Far-right leader Meloni makes campaign detour to Hungary
ROME - Giorgia Meloni, the leader of the small right-wing, anti-immigration party, Brothers of Italy, made a strange detour from the election campaign on Wednesday, arriving in Hungary to speak to the country’s controversial leader, Viktor Orban.
Meloni posted photos of herself with the populist, national-conservative leader overlooking the city of Budapest. Brothers of Italy is part of the right-wing coalition of Silvio Berlusconi and Matteo Salvini.
Orban has frequently come into conflict with the European Union and regularly alleges that the continent’s culture is under threat from “Islamisation” that he believes is being instigated by shadowy elites in Brussels and across Europe.
However, his critics suggest that this “defence” of Hungary more often takes the form of anti-Semitism directed at the financier, George Soros, that eerily echoes Nazi propaganda of the 1930s.
Most notoriously, Orban oversaw the posting of eight million letters to Hungarian citizens supposedly detailing Soros’ masterplan for inviting a million Islamic migrants a year to Europe.
The Brothers of Italy leader explained that she had spoken to Orban about “the battle against uncontrollable immigration and the defence of Christian roots in Europe.”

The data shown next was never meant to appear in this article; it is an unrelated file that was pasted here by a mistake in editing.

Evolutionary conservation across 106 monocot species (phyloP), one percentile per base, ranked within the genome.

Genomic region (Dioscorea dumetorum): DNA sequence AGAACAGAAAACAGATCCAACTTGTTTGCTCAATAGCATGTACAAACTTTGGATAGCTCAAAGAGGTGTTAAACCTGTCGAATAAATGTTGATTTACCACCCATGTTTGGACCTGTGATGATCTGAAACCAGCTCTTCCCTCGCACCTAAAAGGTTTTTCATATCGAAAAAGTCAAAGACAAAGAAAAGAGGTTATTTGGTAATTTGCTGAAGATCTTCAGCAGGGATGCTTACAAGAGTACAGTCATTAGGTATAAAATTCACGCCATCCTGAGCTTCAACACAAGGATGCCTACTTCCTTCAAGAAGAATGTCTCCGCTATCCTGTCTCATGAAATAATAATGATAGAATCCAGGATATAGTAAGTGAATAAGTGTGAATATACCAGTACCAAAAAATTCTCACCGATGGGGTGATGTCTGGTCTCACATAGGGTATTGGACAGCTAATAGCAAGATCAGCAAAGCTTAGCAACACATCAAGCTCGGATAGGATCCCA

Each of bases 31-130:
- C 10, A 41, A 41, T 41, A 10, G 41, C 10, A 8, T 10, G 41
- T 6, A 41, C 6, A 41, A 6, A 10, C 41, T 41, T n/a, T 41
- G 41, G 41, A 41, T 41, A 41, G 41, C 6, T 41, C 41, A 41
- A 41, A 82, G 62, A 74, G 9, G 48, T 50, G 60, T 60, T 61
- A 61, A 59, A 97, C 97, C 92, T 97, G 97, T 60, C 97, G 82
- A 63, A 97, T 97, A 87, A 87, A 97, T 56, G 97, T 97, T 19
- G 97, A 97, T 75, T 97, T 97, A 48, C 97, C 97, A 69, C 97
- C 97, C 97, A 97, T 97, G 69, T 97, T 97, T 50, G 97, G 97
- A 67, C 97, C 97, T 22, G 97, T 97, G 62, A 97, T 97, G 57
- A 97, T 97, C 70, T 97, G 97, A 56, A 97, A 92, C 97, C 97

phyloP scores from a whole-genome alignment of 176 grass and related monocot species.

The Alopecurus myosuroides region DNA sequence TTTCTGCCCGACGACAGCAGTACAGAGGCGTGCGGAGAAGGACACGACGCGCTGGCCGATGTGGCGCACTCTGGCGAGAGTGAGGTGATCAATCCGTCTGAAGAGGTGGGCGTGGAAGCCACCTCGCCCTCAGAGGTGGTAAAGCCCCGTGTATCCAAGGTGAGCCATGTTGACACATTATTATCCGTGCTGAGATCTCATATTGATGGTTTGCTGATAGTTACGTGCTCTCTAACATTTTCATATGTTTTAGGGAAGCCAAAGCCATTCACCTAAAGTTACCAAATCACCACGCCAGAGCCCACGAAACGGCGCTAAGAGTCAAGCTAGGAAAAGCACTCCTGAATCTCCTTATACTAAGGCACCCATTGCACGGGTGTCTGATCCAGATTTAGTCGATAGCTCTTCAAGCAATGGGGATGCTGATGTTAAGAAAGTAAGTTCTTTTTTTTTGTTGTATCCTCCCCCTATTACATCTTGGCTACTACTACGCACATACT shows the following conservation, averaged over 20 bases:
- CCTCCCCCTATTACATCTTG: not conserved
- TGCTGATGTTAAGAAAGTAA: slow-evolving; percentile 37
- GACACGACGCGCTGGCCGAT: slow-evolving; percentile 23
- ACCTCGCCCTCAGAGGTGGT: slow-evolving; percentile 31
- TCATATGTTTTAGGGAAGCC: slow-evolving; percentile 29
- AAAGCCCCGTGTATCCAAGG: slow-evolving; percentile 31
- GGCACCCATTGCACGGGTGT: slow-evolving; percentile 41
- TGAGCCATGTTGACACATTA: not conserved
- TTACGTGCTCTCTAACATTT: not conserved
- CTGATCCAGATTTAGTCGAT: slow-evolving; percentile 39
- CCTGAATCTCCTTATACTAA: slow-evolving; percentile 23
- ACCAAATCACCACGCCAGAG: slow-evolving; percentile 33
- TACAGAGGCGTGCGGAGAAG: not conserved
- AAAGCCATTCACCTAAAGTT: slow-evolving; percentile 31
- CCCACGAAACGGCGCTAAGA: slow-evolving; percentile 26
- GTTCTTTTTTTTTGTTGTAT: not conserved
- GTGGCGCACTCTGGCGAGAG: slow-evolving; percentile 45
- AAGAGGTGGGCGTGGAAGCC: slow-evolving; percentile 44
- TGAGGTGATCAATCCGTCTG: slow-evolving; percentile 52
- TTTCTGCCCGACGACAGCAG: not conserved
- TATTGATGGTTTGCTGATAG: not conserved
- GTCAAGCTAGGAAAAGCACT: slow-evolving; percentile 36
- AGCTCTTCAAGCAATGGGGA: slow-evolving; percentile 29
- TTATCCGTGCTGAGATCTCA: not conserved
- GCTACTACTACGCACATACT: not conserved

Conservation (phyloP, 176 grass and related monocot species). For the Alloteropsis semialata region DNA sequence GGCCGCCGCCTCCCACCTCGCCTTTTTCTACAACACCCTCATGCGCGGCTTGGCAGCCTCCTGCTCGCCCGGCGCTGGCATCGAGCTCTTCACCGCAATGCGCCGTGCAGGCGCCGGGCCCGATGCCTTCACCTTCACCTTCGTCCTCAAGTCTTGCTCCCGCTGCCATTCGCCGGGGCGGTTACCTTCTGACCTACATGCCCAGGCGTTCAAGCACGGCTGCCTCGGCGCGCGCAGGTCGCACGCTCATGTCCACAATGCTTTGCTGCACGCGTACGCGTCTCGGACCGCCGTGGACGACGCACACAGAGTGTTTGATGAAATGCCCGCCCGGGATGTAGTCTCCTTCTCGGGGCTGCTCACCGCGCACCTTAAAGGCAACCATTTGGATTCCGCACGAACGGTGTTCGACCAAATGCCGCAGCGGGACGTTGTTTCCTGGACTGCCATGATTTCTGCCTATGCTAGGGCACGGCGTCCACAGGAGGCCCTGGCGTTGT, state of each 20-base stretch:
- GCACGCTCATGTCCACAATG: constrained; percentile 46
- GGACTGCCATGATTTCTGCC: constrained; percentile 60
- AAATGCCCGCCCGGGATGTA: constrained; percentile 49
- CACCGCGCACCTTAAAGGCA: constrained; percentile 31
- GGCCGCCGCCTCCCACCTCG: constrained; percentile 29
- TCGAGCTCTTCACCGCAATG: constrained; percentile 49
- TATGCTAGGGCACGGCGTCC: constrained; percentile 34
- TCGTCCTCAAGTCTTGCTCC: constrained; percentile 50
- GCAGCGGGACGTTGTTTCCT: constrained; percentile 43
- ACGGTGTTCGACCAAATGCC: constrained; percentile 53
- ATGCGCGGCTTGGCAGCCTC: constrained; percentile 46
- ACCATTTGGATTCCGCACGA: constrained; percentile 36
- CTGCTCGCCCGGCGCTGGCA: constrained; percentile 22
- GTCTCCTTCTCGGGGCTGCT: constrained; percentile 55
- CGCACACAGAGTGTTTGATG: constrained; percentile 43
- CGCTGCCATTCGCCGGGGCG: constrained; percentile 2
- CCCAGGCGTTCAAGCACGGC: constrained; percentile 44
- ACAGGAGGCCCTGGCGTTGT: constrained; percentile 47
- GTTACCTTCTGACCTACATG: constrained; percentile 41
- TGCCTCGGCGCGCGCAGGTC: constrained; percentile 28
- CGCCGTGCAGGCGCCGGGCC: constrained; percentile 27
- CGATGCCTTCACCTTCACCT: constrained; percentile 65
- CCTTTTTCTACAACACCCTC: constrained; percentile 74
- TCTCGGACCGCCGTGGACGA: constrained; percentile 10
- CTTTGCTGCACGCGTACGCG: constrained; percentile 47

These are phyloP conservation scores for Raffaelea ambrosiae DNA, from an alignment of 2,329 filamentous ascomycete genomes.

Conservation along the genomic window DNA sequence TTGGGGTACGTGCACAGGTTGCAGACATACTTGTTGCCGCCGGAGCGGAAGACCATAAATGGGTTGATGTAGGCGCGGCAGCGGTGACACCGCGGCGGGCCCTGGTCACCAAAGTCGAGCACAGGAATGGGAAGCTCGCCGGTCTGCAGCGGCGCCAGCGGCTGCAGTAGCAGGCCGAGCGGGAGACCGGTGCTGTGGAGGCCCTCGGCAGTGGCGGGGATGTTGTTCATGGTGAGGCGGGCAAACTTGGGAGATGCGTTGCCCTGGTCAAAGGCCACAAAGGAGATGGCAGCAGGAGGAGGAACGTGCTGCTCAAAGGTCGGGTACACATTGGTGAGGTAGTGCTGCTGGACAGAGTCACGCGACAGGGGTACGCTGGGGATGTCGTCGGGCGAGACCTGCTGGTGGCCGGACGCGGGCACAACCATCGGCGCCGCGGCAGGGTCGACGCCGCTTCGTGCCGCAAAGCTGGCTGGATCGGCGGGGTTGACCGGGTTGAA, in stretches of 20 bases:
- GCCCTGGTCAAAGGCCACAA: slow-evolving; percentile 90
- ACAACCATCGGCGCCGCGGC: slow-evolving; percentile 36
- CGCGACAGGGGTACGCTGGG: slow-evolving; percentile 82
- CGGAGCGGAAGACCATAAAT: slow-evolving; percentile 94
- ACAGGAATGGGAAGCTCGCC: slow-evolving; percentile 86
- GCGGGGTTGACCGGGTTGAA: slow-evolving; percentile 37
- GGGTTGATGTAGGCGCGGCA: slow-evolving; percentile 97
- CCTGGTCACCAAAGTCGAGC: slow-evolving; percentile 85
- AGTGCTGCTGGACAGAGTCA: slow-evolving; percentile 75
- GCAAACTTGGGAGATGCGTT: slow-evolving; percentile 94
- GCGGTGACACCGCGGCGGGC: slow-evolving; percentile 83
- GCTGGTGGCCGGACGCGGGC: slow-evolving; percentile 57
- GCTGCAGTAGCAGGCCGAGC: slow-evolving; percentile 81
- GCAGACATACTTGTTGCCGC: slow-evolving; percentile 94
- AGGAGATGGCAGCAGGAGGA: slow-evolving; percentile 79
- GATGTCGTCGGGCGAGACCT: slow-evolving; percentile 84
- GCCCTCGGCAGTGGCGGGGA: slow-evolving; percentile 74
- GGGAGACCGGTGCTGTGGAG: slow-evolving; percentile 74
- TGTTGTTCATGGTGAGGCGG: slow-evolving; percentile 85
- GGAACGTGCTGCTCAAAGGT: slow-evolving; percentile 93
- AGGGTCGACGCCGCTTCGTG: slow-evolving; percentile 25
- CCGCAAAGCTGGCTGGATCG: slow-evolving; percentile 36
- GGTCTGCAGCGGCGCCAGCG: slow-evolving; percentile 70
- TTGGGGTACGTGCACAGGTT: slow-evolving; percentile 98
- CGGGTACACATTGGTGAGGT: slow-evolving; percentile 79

“There is a group of nations,” she proposed, “that are busy defending the actual economy from great speculation and defending European identity from Islamisation.”
Brothers of Italy’s roots lie with the post-fascist Italian Social Movement. Since founding the party in 2012, Meloni has sought to broaden its appeal, riding the wave of anti-immigration feeling in Italy and borrowing from other populist movements with “Italians First” rhetoric.
However, her role in the coalition alongside Forza Italia’s Berlusconi is not without its own tensions. Meloni previously served as youth minister during Berlusconi’s last stint as Prime Minister, but the two also clashed when Meloni ran for Mayor of Rome in 2016.
Likewise, her stance on Europe jars with Berlusconi’s overtures to Germany and France.